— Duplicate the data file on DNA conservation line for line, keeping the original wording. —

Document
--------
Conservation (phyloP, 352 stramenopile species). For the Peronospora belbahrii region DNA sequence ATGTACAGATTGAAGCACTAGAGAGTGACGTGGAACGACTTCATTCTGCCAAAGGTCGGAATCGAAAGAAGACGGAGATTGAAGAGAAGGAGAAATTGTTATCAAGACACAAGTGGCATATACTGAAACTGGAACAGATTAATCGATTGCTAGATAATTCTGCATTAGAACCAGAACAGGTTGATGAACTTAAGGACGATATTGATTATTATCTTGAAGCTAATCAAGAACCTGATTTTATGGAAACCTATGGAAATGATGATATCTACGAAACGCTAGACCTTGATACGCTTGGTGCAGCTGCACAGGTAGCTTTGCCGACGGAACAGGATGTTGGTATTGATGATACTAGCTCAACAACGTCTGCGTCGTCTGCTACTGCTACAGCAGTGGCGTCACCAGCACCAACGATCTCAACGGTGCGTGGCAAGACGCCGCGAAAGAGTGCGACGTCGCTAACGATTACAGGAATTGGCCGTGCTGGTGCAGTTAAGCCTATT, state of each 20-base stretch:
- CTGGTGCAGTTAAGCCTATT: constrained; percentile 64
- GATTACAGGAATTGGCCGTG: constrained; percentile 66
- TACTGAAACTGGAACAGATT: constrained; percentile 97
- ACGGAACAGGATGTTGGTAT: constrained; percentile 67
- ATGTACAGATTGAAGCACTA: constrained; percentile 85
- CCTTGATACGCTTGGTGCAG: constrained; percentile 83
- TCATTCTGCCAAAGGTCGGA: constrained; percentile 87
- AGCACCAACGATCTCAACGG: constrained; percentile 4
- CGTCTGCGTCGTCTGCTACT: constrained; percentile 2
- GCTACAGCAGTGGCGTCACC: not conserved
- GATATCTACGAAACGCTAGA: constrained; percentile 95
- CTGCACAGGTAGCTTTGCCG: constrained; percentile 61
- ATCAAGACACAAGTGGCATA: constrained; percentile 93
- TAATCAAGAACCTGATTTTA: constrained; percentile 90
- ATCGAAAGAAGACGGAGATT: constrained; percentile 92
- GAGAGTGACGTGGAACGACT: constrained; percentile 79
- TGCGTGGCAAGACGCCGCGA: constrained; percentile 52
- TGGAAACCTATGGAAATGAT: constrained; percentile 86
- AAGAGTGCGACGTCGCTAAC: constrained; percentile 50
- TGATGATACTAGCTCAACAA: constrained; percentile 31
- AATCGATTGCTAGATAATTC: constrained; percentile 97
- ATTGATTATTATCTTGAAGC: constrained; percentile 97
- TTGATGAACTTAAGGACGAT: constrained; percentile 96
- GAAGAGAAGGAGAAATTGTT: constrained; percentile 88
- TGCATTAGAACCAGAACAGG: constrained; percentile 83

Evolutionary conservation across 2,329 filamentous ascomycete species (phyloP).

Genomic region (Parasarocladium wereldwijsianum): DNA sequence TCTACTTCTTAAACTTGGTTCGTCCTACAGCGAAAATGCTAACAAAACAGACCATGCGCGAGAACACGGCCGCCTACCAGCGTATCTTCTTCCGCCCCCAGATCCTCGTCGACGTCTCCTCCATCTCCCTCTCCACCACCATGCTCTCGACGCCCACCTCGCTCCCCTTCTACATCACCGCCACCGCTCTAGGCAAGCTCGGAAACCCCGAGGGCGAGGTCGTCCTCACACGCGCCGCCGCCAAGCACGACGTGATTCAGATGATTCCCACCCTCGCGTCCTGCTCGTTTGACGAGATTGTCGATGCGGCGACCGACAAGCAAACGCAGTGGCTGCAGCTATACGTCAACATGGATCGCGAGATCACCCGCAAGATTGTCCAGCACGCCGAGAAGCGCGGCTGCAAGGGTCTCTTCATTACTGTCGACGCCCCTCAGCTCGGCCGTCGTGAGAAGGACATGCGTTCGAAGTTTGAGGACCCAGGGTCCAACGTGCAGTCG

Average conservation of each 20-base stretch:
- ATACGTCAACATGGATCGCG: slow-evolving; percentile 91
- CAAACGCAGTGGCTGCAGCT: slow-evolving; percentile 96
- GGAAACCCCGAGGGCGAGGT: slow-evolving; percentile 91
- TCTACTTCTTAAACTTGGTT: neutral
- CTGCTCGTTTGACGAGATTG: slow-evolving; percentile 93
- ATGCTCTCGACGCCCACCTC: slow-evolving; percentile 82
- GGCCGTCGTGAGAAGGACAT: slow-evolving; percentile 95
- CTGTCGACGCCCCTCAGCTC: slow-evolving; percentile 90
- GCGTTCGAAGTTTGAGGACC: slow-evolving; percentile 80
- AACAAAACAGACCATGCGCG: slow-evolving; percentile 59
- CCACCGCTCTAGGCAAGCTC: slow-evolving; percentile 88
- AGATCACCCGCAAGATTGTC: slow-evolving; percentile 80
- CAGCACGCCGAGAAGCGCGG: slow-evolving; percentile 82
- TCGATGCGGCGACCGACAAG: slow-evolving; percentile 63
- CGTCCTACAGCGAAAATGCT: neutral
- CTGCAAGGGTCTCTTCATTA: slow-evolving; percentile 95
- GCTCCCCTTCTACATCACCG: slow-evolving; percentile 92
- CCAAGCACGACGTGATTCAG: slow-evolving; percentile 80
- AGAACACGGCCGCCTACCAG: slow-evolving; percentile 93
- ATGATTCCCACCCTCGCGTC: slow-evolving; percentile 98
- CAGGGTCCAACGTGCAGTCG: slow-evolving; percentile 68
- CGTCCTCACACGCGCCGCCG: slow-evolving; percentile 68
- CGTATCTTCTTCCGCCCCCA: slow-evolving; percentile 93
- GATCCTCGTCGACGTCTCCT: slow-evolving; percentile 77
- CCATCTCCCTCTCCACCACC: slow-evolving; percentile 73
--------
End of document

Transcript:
Conservation (phyloP, 352 stramenopile species). For the Peronospora belbahrii region DNA sequence ATGTACAGATTGAAGCACTAGAGAGTGACGTGGAACGACTTCATTCTGCCAAAGGTCGGAATCGAAAGAAGACGGAGATTGAAGAGAAGGAGAAATTGTTATCAAGACACAAGTGGCATATACTGAAACTGGAACAGATTAATCGATTGCTAGATAATTCTGCATTAGAACCAGAACAGGTTGATGAACTTAAGGACGATATTGATTATTATCTTGAAGCTAATCAAGAACCTGATTTTATGGAAACCTATGGAAATGATGATATCTACGAAACGCTAGACCTTGATACGCTTGGTGCAGCTGCACAGGTAGCTTTGCCGACGGAACAGGATGTTGGTATTGATGATACTAGCTCAACAACGTCTGCGTCGTCTGCTACTGCTACAGCAGTGGCGTCACCAGCACCAACGATCTCAACGGTGCGTGGCAAGACGCCGCGAAAGAGTGCGACGTCGCTAACGATTACAGGAATTGGCCGTGCTGGTGCAGTTAAGCCTATT, state of each 20-base stretch:
- CTGGTGCAGTTAAGCCTATT: constrained; percentile 64
- GATTACAGGAATTGGCCGTG: constrained; percentile 66
- TACTGAAACTGGAACAGATT: constrained; percentile 97
- ACGGAACAGGATGTTGGTAT: constrained; percentile 67
- ATGTACAGATTGAAGCACTA: constrained; percentile 85
- CCTTGATACGCTTGGTGCAG: constrained; percentile 83
- TCATTCTGCCAAAGGTCGGA: constrained; percentile 87
- AGCACCAACGATCTCAACGG: constrained; percentile 4
- CGTCTGCGTCGTCTGCTACT: constrained; percentile 2
- GCTACAGCAGTGGCGTCACC: not conserved
- GATATCTACGAAACGCTAGA: constrained; percentile 95
- CTGCACAGGTAGCTTTGCCG: constrained; percentile 61
- ATCAAGACACAAGTGGCATA: constrained; percentile 93
- TAATCAAGAACCTGATTTTA: constrained; percentile 90
- ATCGAAAGAAGACGGAGATT: constrained; percentile 92
- GAGAGTGACGTGGAACGACT: constrained; percentile 79
- TGCGTGGCAAGACGCCGCGA: constrained; percentile 52
- TGGAAACCTATGGAAATGAT: constrained; percentile 86
- AAGAGTGCGACGTCGCTAAC: constrained; percentile 50
- TGATGATACTAGCTCAACAA: constrained; percentile 31
- AATCGATTGCTAGATAATTC: constrained; percentile 97
- ATTGATTATTATCTTGAAGC: constrained; percentile 97
- TTGATGAACTTAAGGACGAT: constrained; percentile 96
- GAAGAGAAGGAGAAATTGTT: constrained; percentile 88
- TGCATTAGAACCAGAACAGG: constrained; percentile 83

Evolutionary conservation across 2,329 filamentous ascomycete species (phyloP).

Genomic region (Parasarocladium wereldwijsianum): DNA sequence TCTACTTCTTAAACTTGGTTCGTCCTACAGCGAAAATGCTAACAAAACAGACCATGCGCGAGAACACGGCCGCCTACCAGCGTATCTTCTTCCGCCCCCAGATCCTCGTCGACGTCTCCTCCATCTCCCTCTCCACCACCATGCTCTCGACGCCCACCTCGCTCCCCTTCTACATCACCGCCACCGCTCTAGGCAAGCTCGGAAACCCCGAGGGCGAGGTCGTCCTCACACGCGCCGCCGCCAAGCACGACGTGATTCAGATGATTCCCACCCTCGCGTCCTGCTCGTTTGACGAGATTGTCGATGCGGCGACCGACAAGCAAACGCAGTGGCTGCAGCTATACGTCAACATGGATCGCGAGATCACCCGCAAGATTGTCCAGCACGCCGAGAAGCGCGGCTGCAAGGGTCTCTTCATTACTGTCGACGCCCCTCAGCTCGGCCGTCGTGAGAAGGACATGCGTTCGAAGTTTGAGGACCCAGGGTCCAACGTGCAGTCG

Average conservation of each 20-base stretch:
- ATACGTCAACATGGATCGCG: slow-evolving; percentile 91
- CAAACGCAGTGGCTGCAGCT: slow-evolving; percentile 96
- GGAAACCCCGAGGGCGAGGT: slow-evolving; percentile 91
- TCTACTTCTTAAACTTGGTT: neutral
- CTGCTCGTTTGACGAGATTG: slow-evolving; percentile 93
- ATGCTCTCGACGCCCACCTC: slow-evolving; percentile 82
- GGCCGTCGTGAGAAGGACAT: slow-evolving; percentile 95
- CTGTCGACGCCCCTCAGCTC: slow-evolving; percentile 90
- GCGTTCGAAGTTTGAGGACC: slow-evolving; percentile 80
- AACAAAACAGACCATGCGCG: slow-evolving; percentile 59
- CCACCGCTCTAGGCAAGCTC: slow-evolving; percentile 88
- AGATCACCCGCAAGATTGTC: slow-evolving; percentile 80
- CAGCACGCCGAGAAGCGCGG: slow-evolving; percentile 82
- TCGATGCGGCGACCGACAAG: slow-evolving; percentile 63
- CGTCCTACAGCGAAAATGCT: neutral
- CTGCAAGGGTCTCTTCATTA: slow-evolving; percentile 95
- GCTCCCCTTCTACATCACCG: slow-evolving; percentile 92
- CCAAGCACGACGTGATTCAG: slow-evolving; percentile 80
- AGAACACGGCCGCCTACCAG: slow-evolving; percentile 93
- ATGATTCCCACCCTCGCGTC: slow-evolving; percentile 98
- CAGGGTCCAACGTGCAGTCG: slow-evolving; percentile 68
- CGTCCTCACACGCGCCGCCG: slow-evolving; percentile 68
- CGTATCTTCTTCCGCCCCCA: slow-evolving; percentile 93
- GATCCTCGTCGACGTCTCCT: slow-evolving; percentile 77
- CCATCTCCCTCTCCACCACC: slow-evolving; percentile 73